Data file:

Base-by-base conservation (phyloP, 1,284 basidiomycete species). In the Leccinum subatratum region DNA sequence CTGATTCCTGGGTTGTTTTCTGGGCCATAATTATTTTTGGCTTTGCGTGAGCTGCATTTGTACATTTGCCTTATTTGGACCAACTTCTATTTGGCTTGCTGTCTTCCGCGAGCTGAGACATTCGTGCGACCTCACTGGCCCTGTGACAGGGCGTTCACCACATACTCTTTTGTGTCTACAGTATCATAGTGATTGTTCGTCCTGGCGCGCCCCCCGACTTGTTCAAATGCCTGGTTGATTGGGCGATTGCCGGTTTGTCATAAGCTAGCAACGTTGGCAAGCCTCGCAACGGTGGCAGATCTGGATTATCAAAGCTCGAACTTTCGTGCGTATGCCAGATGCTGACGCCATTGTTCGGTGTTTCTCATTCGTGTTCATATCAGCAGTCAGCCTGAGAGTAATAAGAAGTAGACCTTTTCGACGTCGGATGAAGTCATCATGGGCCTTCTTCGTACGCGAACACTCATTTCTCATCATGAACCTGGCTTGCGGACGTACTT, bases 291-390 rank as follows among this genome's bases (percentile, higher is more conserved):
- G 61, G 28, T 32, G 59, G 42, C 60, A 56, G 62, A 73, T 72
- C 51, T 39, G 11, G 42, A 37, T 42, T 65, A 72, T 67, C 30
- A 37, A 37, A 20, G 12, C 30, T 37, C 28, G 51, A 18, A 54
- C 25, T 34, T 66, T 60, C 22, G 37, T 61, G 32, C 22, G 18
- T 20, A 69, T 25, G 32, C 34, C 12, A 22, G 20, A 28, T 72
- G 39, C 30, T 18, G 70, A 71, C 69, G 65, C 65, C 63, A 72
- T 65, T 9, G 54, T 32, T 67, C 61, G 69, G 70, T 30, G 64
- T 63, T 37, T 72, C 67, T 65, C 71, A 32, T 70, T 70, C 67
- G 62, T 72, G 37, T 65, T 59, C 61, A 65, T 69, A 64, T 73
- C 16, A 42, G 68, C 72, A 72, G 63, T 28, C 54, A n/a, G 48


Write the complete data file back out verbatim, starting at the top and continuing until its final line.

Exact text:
Base-by-base conservation (phyloP, 1,284 basidiomycete species). In the Leccinum subatratum region DNA sequence CTGATTCCTGGGTTGTTTTCTGGGCCATAATTATTTTTGGCTTTGCGTGAGCTGCATTTGTACATTTGCCTTATTTGGACCAACTTCTATTTGGCTTGCTGTCTTCCGCGAGCTGAGACATTCGTGCGACCTCACTGGCCCTGTGACAGGGCGTTCACCACATACTCTTTTGTGTCTACAGTATCATAGTGATTGTTCGTCCTGGCGCGCCCCCCGACTTGTTCAAATGCCTGGTTGATTGGGCGATTGCCGGTTTGTCATAAGCTAGCAACGTTGGCAAGCCTCGCAACGGTGGCAGATCTGGATTATCAAAGCTCGAACTTTCGTGCGTATGCCAGATGCTGACGCCATTGTTCGGTGTTTCTCATTCGTGTTCATATCAGCAGTCAGCCTGAGAGTAATAAGAAGTAGACCTTTTCGACGTCGGATGAAGTCATCATGGGCCTTCTTCGTACGCGAACACTCATTTCTCATCATGAACCTGGCTTGCGGACGTACTT, bases 291-390 rank as follows among this genome's bases (percentile, higher is more conserved):
- G 61, G 28, T 32, G 59, G 42, C 60, A 56, G 62, A 73, T 72
- C 51, T 39, G 11, G 42, A 37, T 42, T 65, A 72, T 67, C 30
- A 37, A 37, A 20, G 12, C 30, T 37, C 28, G 51, A 18, A 54
- C 25, T 34, T 66, T 60, C 22, G 37, T 61, G 32, C 22, G 18
- T 20, A 69, T 25, G 32, C 34, C 12, A 22, G 20, A 28, T 72
- G 39, C 30, T 18, G 70, A 71, C 69, G 65, C 65, C 63, A 72
- T 65, T 9, G 54, T 32, T 67, C 61, G 69, G 70, T 30, G 64
- T 63, T 37, T 72, C 67, T 65, C 71, A 32, T 70, T 70, C 67
- G 62, T 72, G 37, T 65, T 59, C 61, A 65, T 69, A 64, T 73
- C 16, A 42, G 68, C 72, A 72, G 63, T 28, C 54, A n/a, G 48